The Bible was rewritten from A to Z alphabetically to rethink the ancient text

The international team of writers, programmers and thinkers Sideline Collective has completed the "Bible The" project. Using the developed software, they completely rewrote the King James Bible from 1611, sorting all the words written in it alphabetically. The resulting text consists of arrays of identical words, according to the number of their occurrences in the original scripture.

The Sideline Collective believes that our life is too susceptible to systemic influence, covert control and manipulation, implemented through different algorithms. Recognizing them and hacking them is a worthy goal to get out of the imposed guardianship, and begin to independently control your being. But this requires not revolutions, but knowledge, which is largely hidden in old texts, because all modern wisdom has grown from the lessons of the past.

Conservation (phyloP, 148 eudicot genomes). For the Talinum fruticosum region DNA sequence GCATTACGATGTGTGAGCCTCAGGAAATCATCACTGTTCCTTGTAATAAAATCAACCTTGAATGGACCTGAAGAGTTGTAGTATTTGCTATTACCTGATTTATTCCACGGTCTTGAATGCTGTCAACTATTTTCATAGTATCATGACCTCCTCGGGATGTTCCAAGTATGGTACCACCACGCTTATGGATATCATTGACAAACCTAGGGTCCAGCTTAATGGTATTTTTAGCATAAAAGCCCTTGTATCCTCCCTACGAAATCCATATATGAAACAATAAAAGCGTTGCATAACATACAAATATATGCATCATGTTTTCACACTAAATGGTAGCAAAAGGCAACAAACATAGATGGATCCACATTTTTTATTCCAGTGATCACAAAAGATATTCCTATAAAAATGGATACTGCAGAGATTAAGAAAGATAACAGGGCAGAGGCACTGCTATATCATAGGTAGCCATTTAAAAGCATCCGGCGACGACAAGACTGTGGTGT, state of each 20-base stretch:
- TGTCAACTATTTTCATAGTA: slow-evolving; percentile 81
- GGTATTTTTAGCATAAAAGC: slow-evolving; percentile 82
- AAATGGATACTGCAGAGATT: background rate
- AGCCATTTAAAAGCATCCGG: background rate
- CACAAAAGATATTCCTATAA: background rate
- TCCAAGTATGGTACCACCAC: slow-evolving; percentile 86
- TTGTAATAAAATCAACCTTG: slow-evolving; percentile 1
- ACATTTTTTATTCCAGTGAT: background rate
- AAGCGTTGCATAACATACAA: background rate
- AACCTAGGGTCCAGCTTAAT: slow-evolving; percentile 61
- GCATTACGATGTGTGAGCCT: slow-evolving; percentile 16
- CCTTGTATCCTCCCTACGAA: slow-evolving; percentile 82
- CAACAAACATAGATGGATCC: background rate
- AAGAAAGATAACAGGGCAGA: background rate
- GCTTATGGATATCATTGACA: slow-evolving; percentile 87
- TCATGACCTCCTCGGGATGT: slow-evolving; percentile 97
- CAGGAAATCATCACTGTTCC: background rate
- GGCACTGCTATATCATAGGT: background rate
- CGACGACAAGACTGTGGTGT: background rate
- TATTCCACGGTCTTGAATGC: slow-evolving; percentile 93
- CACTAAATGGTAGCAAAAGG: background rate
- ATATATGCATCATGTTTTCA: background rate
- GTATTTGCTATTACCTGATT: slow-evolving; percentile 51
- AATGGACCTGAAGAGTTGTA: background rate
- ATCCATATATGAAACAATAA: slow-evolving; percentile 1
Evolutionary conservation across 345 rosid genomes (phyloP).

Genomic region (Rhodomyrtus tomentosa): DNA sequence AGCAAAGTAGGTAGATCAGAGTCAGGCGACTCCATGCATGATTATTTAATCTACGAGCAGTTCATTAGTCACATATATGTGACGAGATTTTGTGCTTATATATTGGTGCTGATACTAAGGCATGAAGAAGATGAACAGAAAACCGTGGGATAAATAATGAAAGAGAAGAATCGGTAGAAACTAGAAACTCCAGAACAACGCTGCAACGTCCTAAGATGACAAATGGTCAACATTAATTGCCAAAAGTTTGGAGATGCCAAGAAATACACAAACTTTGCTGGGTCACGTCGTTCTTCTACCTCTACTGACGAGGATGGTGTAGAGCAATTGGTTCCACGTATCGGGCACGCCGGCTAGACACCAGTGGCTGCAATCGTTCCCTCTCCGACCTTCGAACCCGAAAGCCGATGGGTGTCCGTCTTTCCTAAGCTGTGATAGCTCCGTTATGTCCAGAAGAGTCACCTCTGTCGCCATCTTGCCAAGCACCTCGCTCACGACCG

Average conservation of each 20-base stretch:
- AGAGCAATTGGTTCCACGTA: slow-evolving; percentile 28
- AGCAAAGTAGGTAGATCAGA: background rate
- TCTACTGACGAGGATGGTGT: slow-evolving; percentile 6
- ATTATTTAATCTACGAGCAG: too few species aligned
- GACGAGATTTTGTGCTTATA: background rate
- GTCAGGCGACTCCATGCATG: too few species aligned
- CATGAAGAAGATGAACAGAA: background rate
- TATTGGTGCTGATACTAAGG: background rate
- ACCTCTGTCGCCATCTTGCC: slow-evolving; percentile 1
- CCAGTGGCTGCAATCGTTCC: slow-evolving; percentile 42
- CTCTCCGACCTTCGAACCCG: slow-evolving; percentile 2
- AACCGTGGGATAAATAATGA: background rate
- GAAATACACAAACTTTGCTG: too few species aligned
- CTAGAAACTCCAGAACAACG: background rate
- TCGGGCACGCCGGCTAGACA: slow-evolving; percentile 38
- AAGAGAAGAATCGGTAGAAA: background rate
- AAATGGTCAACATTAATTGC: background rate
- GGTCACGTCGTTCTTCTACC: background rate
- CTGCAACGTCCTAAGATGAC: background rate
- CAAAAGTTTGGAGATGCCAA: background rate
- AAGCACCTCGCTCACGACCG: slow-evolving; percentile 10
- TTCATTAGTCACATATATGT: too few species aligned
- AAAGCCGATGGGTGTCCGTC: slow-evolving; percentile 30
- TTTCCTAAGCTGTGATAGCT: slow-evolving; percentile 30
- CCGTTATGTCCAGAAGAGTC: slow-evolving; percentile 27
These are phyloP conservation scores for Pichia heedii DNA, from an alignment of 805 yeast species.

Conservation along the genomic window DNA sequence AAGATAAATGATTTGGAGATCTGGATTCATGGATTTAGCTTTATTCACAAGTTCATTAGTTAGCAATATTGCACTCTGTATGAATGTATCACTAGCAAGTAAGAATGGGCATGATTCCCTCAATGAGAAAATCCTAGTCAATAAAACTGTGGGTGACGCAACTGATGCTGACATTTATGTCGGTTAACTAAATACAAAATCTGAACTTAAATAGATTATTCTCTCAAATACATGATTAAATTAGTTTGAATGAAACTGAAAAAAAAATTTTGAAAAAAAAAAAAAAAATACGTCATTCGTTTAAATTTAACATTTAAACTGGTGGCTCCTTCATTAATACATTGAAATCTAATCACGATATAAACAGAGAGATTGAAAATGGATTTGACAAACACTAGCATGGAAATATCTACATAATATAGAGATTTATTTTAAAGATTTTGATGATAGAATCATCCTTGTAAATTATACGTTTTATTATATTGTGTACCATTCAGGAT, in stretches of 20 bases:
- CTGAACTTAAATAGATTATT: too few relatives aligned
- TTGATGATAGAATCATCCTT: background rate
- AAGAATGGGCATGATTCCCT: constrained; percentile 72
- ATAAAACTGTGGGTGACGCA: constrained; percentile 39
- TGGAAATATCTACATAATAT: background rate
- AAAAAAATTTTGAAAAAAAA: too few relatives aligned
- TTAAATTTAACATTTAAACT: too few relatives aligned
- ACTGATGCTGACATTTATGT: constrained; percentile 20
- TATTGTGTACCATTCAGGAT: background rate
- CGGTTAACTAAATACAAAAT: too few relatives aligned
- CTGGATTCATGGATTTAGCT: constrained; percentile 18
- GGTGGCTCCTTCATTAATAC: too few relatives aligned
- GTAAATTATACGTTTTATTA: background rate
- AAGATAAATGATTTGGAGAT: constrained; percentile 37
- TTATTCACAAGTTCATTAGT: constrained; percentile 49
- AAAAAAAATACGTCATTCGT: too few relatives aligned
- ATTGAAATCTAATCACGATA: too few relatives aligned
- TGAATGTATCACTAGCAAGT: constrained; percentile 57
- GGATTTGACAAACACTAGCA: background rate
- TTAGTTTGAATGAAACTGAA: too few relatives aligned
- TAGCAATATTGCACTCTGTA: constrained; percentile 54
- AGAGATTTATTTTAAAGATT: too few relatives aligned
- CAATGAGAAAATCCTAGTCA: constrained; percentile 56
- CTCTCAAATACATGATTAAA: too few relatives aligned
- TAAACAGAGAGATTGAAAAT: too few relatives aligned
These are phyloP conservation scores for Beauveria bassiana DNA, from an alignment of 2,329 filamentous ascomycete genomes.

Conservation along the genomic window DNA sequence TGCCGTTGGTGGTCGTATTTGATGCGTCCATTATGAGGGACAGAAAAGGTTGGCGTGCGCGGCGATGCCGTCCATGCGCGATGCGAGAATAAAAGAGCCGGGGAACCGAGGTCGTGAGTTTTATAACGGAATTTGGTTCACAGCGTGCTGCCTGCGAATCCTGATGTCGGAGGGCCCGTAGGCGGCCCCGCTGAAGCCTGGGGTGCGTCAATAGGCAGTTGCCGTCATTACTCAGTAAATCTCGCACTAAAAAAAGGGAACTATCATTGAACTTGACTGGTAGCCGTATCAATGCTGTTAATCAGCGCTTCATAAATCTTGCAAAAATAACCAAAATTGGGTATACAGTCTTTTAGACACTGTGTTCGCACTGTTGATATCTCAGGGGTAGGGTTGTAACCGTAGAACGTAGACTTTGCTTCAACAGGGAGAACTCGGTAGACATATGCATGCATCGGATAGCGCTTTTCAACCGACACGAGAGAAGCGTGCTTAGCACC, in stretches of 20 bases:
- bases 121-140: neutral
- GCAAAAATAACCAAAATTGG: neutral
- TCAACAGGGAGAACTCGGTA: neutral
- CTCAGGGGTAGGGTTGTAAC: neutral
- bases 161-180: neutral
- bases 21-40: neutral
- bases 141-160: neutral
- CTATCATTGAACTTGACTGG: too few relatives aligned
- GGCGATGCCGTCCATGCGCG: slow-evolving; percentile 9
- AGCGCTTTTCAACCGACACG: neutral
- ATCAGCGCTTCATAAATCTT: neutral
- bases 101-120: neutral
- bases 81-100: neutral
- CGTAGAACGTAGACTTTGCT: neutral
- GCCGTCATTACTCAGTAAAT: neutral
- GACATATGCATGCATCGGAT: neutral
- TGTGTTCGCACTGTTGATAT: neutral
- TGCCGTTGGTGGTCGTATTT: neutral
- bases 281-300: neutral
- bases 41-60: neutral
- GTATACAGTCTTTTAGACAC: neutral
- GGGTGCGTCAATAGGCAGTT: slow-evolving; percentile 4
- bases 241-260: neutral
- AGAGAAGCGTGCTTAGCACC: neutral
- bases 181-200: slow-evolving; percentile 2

Any writer biasedly discloses information, and the reader adds his subjective assessment to what he reads. As a result, the original meaning of the message can be greatly distorted. The same Bible can be called “the book of prohibitions”, because, as it turned out, the word “no” occurs 1394 times against only 4 cases for “yes”. On the other hand, “love” is mentioned 308 times versus 87 for “hate”. As many as 96 "saints" are more than 48 "sinners", but out of 269 "enemies" there are only 49 "friends". Finally, the word “bad” is mentioned 18 times against 720 “good”.

And this is not dry statistics, analyzing the proportion of words in the text, you can draw conclusions about what the Bible authors wanted to talk about, what problems they decided to touch on, what they considered important. Or, on the contrary, why so little attention was paid to other topics, why did they avoid certain words and questions? By the way, the Sideline Collective project can be supported by personally buying the 1394-page volume "Bible The" for $ 2627 or ordering a digital copy for $ 13 to think about the questions and draw your own conclusions.